My well water tested positive for coliform bacteria! What now?
First of all, don’t panic! Yes, a positive total coliform test can mean your water is contaminated with e-coli, but not always. So let’s look at what it all really means.
What are coliform?
Coliforms are a family of bacteria that occur naturally in soil and decaying vegetation as well as in the intestines of warm-blooded animals, including humans. The presence of coliforms on a water test indicates the potential presence of disease-causing microorganisms (bacteria, viruses, and protozoan cysts) in water – or, at least, that a pathway exists for those bacteria to enter the water. That’s why they’re often referred to as “indicator organisms”.
Are coliform harmful or dangerous?
Many coliforms are completely harmless. Fecal coliforms, however, like E.coli, can make people sick with symptoms that include diarrhea, cramps, nausea, and headaches, and can even lead to kidney failure. That’s why a positive coliform test should be taken seriously – especially if infants, young children, the elderly, or people with compromised immune systems live or frequently visit the household.
What does a positive coliform test mean?
When a water test indicates a high “Total Coliform” count, the water may or may not contain illness-causing strains such as E.coli. But, when present, coliform are a strong indicator that your water source has already been or can easily become contaminated with fecal matter, and you should disinfect your water. As the source of coliforms is most often an environment external to your water source, a positive test indicates the security of the water source might be compromised. A positive test for coliforms should always be followed by – or completed in conjunction with – a more specific E.coli test. Generally speaking, if your water tests positive for total coliforms but negative for E.coli, surface water has infiltrated the well. If your water tests positive for total coliforms and positive for E.coli, there’s a fecal contamination source, which could be a leaking septic system or agricultural runoff containing animal waste. In any instance, the risks in both scenarios are real in that pathogenic (disease causing) organisms can be present. It is important to understand what is used as an indicator and what is commonly the cause of water borne illness are different microorganisms. For this reason, indicator tests should be done frequently and results taken very seriously.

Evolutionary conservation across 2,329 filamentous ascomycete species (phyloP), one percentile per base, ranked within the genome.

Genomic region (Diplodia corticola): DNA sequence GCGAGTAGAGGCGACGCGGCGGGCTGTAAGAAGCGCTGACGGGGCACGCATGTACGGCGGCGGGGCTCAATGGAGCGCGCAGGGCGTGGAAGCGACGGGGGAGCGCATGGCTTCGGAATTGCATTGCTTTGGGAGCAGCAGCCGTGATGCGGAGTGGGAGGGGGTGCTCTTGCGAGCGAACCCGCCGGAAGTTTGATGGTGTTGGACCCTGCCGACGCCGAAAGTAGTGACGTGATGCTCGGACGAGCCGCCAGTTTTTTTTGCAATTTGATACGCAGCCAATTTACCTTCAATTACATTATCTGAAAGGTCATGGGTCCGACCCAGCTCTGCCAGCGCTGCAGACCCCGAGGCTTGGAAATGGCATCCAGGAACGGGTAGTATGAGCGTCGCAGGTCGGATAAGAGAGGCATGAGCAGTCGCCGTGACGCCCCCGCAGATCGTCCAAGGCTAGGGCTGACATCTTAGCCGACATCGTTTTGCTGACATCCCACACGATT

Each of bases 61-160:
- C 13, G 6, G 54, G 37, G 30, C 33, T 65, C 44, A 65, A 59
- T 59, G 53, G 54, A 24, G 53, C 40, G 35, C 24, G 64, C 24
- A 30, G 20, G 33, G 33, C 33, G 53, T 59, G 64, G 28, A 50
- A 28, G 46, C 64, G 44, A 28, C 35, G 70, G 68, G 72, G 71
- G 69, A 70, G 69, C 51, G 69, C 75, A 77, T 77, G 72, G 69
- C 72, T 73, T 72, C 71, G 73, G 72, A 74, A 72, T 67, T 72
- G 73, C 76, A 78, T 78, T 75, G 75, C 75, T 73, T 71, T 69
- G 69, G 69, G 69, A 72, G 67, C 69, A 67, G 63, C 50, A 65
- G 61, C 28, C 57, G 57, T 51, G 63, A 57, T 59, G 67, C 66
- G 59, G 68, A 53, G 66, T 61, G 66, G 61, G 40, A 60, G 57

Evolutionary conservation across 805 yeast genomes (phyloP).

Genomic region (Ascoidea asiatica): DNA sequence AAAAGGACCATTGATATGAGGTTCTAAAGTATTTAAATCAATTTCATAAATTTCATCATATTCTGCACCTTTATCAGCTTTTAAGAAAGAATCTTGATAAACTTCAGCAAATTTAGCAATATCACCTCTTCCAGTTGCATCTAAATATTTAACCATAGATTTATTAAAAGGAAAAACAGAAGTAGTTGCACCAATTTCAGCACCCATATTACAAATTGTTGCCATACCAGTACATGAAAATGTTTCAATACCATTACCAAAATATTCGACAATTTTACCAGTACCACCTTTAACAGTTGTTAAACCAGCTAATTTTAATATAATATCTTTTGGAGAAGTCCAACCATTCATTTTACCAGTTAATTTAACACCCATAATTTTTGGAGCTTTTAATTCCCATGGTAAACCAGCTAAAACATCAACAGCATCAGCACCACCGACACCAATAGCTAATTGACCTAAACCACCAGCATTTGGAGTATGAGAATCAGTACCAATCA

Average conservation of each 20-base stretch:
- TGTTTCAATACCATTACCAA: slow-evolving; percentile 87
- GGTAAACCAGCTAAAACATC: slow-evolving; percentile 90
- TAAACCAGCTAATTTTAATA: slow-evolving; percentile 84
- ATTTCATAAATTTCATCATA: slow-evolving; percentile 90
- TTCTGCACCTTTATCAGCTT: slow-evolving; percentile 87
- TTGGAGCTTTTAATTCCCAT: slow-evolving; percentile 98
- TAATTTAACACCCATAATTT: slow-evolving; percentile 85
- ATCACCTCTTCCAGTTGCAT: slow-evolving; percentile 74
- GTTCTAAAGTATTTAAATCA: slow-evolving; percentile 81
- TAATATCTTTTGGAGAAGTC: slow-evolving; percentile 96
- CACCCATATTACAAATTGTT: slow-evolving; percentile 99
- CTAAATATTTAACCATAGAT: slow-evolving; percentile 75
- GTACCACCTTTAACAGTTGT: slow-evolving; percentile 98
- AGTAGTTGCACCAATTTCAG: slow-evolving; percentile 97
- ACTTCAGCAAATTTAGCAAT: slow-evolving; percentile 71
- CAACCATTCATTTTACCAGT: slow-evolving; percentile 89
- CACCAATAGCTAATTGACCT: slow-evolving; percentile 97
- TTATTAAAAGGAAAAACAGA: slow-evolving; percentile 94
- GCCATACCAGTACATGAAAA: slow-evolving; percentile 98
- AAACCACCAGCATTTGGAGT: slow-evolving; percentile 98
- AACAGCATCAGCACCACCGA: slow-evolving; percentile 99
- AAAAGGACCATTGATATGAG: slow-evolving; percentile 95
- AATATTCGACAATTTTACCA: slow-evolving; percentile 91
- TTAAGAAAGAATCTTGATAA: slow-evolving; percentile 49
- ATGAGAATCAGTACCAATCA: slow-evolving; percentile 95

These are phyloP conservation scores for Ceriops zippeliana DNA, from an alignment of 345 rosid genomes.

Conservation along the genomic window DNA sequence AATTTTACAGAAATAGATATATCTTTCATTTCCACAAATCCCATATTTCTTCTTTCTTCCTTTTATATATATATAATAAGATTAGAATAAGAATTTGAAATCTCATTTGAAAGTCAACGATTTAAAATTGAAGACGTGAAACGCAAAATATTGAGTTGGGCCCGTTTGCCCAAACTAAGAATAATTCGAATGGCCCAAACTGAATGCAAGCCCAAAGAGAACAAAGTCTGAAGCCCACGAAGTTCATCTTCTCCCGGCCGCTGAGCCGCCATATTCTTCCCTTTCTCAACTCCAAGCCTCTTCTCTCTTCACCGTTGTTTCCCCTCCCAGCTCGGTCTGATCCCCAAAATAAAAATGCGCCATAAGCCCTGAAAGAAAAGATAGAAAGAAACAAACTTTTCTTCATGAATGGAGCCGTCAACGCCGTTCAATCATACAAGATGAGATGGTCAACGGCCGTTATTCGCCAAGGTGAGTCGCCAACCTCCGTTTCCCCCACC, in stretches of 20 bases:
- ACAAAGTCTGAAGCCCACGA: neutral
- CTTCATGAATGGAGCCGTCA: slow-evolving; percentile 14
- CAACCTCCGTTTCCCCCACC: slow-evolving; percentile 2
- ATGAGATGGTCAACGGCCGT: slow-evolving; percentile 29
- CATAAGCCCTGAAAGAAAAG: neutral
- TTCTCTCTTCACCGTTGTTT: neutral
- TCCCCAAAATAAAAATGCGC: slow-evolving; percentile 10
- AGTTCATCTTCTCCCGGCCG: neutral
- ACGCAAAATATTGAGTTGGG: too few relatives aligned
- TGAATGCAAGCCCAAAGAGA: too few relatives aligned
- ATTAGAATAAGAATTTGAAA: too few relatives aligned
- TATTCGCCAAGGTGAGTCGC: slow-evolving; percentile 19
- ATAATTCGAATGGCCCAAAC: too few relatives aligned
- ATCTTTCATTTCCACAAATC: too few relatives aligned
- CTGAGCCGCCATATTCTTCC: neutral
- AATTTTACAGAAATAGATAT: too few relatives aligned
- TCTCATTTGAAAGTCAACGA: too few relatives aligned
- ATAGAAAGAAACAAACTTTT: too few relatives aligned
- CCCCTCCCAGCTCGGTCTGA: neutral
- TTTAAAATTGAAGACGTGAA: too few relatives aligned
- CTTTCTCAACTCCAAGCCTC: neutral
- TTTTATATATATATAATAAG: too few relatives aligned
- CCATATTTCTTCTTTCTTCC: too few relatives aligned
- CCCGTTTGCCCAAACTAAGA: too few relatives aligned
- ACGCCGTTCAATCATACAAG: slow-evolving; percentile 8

Total coliforms alone aren’t necessarily worth panicking over. But if there are coliform, other things may come along with it, like enteric viruses. Relying solely on indicator organisms underestimates a true pathogen being present by about 50%.
Potential causes of a positive coliform test
There are several common sources of contamination:
- Heavy rain or flooding
- Leaking septic systems.
- Agricultural runoff that contains manure, either from livestock operations or manure that has been spread on fields as fertilizer.
Extreme weather events can overwhelm even properly constructed, newer wells and can introduce surface contaminants into the aquifer below. If your well is older, there are even more potential avenues for surface contamination to enter your drinking water.
Remember that many wells may draw water from the same aquifer. This means if your neighbors don’t maintain their wells properly, your water can become contaminated. Certain pathogens, like viruses, can travel thousands of meters.
Also note that you should be testing your water at least once a year – some experts recommend three times a year or more.
Coliform drinking water standards – how much coliform is safe?
Water test results can be confusing, but they don’t have to be difficult to interpret. Your target – and the target set by government health agencies – is always a Total Coliform count of 0 or Not Detected. Presentation of results may vary by lab or locale, but the standard explanation is as follows: